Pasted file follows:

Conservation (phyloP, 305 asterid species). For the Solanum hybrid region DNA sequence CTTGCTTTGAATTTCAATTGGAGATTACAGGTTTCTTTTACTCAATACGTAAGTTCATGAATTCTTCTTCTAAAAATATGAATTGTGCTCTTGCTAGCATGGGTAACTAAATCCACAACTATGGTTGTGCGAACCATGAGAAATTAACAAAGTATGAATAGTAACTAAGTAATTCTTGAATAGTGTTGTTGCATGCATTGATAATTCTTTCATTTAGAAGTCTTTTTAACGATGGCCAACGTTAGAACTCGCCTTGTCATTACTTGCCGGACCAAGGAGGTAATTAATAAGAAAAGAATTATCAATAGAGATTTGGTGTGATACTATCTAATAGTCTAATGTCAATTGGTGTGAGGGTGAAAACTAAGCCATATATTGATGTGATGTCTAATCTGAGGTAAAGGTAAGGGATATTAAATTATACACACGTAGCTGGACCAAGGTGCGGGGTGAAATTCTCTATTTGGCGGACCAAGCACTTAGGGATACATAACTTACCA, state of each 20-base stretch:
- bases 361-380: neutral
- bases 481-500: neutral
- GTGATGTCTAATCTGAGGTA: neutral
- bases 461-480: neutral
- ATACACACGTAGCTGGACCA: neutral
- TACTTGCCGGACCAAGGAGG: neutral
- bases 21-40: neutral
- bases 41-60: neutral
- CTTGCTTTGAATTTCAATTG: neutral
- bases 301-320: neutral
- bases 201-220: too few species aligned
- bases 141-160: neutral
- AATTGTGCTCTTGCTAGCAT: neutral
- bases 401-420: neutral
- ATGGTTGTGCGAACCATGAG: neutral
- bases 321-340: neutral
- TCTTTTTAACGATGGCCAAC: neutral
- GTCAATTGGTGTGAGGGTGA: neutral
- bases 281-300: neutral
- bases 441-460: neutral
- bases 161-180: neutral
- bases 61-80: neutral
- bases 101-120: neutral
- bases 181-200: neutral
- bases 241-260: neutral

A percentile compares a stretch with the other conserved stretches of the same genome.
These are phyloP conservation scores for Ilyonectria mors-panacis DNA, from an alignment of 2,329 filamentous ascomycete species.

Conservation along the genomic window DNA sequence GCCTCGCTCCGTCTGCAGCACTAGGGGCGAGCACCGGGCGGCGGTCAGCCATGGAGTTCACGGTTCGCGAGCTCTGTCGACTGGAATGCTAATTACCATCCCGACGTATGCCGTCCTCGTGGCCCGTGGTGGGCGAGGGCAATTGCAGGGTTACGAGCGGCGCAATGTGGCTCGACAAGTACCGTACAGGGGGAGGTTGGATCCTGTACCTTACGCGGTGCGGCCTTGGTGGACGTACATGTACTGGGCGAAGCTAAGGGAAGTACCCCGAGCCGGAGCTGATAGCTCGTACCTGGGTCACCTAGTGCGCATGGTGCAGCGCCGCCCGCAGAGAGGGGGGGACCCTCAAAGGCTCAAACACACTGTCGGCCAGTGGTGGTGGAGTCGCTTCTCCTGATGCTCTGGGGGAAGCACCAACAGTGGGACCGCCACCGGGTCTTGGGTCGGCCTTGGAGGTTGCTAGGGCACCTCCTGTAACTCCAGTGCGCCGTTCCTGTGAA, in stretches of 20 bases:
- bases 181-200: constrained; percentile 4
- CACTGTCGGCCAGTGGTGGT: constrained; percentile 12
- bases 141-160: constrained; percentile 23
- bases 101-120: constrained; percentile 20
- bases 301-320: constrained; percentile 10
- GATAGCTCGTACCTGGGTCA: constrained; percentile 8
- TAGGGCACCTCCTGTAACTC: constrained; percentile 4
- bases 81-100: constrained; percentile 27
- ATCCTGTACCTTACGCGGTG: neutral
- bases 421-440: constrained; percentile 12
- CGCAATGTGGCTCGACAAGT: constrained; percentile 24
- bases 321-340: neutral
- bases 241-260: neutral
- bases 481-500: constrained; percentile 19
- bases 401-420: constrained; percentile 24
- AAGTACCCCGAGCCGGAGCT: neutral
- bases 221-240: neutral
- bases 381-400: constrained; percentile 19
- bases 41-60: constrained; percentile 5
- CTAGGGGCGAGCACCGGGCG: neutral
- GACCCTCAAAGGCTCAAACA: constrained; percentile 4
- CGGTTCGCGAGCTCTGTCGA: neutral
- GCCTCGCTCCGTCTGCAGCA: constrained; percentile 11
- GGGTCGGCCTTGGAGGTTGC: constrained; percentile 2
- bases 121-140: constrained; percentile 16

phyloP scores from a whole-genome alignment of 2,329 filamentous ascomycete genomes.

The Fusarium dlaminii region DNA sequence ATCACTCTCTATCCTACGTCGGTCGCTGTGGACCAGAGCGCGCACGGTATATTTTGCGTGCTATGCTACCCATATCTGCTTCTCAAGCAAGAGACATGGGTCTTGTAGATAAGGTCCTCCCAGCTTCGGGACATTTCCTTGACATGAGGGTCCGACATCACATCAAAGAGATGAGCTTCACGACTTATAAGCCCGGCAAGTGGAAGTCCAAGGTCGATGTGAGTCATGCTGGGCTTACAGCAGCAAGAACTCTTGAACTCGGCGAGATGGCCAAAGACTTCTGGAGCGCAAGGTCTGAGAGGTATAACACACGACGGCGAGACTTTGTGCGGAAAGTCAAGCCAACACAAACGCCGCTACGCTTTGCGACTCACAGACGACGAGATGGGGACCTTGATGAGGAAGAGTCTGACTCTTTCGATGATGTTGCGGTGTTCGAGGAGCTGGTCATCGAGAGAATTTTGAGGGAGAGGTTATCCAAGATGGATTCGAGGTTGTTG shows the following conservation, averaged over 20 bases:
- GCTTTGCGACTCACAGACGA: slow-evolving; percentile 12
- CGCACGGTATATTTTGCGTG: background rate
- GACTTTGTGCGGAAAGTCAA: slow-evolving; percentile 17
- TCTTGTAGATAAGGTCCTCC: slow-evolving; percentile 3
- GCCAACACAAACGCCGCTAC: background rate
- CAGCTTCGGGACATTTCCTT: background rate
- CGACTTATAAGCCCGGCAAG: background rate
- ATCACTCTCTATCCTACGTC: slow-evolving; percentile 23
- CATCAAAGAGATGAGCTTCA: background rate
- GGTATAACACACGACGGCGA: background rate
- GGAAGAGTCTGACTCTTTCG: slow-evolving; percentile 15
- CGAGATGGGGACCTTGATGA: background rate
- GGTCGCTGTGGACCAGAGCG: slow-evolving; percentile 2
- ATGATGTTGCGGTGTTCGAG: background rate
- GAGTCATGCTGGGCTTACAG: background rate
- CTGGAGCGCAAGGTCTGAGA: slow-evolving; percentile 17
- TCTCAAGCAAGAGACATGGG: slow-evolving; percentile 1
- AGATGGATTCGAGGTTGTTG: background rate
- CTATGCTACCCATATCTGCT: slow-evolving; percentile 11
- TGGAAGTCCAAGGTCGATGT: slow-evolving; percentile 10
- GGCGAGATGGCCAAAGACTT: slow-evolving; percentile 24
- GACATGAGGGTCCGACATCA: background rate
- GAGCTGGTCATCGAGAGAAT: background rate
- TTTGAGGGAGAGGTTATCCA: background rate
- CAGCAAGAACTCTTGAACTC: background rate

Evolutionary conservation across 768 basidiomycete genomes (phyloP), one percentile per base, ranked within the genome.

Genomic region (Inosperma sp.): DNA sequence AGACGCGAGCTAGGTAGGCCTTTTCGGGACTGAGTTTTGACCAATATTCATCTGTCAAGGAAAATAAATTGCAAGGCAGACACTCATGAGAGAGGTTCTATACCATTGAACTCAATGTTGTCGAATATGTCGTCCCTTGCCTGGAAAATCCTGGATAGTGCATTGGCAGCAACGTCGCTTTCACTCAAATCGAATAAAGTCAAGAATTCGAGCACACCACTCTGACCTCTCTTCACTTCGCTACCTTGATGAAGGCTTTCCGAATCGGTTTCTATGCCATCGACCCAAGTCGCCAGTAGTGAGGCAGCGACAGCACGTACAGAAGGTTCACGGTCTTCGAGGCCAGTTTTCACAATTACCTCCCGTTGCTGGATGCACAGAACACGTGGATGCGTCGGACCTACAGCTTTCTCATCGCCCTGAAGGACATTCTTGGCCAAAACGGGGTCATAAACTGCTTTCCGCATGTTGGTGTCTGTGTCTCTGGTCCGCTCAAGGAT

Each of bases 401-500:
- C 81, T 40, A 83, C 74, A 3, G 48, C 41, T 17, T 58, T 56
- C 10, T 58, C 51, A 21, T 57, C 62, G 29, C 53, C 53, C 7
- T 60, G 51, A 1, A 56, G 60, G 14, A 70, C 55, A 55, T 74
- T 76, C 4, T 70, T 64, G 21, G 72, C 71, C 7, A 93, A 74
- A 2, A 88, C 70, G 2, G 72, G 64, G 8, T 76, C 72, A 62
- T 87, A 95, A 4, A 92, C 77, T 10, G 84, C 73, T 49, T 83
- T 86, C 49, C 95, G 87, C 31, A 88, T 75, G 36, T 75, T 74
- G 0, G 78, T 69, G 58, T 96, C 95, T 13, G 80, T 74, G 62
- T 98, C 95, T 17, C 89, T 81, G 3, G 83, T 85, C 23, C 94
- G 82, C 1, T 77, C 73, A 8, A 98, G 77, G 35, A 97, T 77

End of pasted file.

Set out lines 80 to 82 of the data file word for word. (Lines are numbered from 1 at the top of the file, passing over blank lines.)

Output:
- TTTGAGGGAGAGGTTATCCA: background rate
- CAGCAAGAACTCTTGAACTC: background rate

Evolutionary conservation across 768 basidiomycete genomes (phyloP), one percentile per base, ranked within the genome.